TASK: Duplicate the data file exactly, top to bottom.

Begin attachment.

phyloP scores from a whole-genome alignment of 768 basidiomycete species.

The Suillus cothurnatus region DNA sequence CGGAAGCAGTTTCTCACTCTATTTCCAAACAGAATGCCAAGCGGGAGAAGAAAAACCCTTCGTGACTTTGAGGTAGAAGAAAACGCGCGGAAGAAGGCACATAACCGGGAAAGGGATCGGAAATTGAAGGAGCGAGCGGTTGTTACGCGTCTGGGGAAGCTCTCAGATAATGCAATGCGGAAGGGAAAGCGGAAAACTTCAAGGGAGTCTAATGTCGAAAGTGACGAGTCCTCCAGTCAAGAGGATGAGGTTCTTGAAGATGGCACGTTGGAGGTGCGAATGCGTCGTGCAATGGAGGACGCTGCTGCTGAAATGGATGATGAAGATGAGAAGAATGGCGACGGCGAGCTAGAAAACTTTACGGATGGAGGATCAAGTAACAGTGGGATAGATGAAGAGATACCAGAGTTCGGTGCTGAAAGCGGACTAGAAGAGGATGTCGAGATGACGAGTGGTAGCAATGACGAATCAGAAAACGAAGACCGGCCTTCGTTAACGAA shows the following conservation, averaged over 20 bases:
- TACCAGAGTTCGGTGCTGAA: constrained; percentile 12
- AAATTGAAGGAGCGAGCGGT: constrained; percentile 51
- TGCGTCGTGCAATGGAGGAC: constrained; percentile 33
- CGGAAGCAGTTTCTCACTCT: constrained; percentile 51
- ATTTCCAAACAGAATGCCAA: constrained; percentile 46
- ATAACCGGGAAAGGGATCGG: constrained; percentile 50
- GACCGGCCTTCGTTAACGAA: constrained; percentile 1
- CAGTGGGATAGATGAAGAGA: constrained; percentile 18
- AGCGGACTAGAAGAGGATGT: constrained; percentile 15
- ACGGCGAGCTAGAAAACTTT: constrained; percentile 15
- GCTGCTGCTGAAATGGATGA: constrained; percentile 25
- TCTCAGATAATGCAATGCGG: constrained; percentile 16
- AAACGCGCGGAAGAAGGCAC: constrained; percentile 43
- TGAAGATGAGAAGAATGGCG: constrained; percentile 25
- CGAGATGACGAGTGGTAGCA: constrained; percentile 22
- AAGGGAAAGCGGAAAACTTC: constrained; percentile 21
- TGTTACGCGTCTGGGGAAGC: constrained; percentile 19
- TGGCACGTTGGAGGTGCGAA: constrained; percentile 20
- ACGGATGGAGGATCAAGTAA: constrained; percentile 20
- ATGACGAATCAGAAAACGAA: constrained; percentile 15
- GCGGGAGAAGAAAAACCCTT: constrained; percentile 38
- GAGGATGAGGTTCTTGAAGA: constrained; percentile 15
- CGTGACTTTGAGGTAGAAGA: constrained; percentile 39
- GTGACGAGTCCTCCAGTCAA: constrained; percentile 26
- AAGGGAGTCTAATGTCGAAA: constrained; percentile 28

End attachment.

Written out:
phyloP scores from a whole-genome alignment of 768 basidiomycete species.

The Suillus cothurnatus region DNA sequence CGGAAGCAGTTTCTCACTCTATTTCCAAACAGAATGCCAAGCGGGAGAAGAAAAACCCTTCGTGACTTTGAGGTAGAAGAAAACGCGCGGAAGAAGGCACATAACCGGGAAAGGGATCGGAAATTGAAGGAGCGAGCGGTTGTTACGCGTCTGGGGAAGCTCTCAGATAATGCAATGCGGAAGGGAAAGCGGAAAACTTCAAGGGAGTCTAATGTCGAAAGTGACGAGTCCTCCAGTCAAGAGGATGAGGTTCTTGAAGATGGCACGTTGGAGGTGCGAATGCGTCGTGCAATGGAGGACGCTGCTGCTGAAATGGATGATGAAGATGAGAAGAATGGCGACGGCGAGCTAGAAAACTTTACGGATGGAGGATCAAGTAACAGTGGGATAGATGAAGAGATACCAGAGTTCGGTGCTGAAAGCGGACTAGAAGAGGATGTCGAGATGACGAGTGGTAGCAATGACGAATCAGAAAACGAAGACCGGCCTTCGTTAACGAA shows the following conservation, averaged over 20 bases:
- TACCAGAGTTCGGTGCTGAA: constrained; percentile 12
- AAATTGAAGGAGCGAGCGGT: constrained; percentile 51
- TGCGTCGTGCAATGGAGGAC: constrained; percentile 33
- CGGAAGCAGTTTCTCACTCT: constrained; percentile 51
- ATTTCCAAACAGAATGCCAA: constrained; percentile 46
- ATAACCGGGAAAGGGATCGG: constrained; percentile 50
- GACCGGCCTTCGTTAACGAA: constrained; percentile 1
- CAGTGGGATAGATGAAGAGA: constrained; percentile 18
- AGCGGACTAGAAGAGGATGT: constrained; percentile 15
- ACGGCGAGCTAGAAAACTTT: constrained; percentile 15
- GCTGCTGCTGAAATGGATGA: constrained; percentile 25
- TCTCAGATAATGCAATGCGG: constrained; percentile 16
- AAACGCGCGGAAGAAGGCAC: constrained; percentile 43
- TGAAGATGAGAAGAATGGCG: constrained; percentile 25
- CGAGATGACGAGTGGTAGCA: constrained; percentile 22
- AAGGGAAAGCGGAAAACTTC: constrained; percentile 21
- TGTTACGCGTCTGGGGAAGC: constrained; percentile 19
- TGGCACGTTGGAGGTGCGAA: constrained; percentile 20
- ACGGATGGAGGATCAAGTAA: constrained; percentile 20
- ATGACGAATCAGAAAACGAA: constrained; percentile 15
- GCGGGAGAAGAAAAACCCTT: constrained; percentile 38
- GAGGATGAGGTTCTTGAAGA: constrained; percentile 15
- CGTGACTTTGAGGTAGAAGA: constrained; percentile 39
- GTGACGAGTCCTCCAGTCAA: constrained; percentile 26
- AAGGGAGTCTAATGTCGAAA: constrained; percentile 28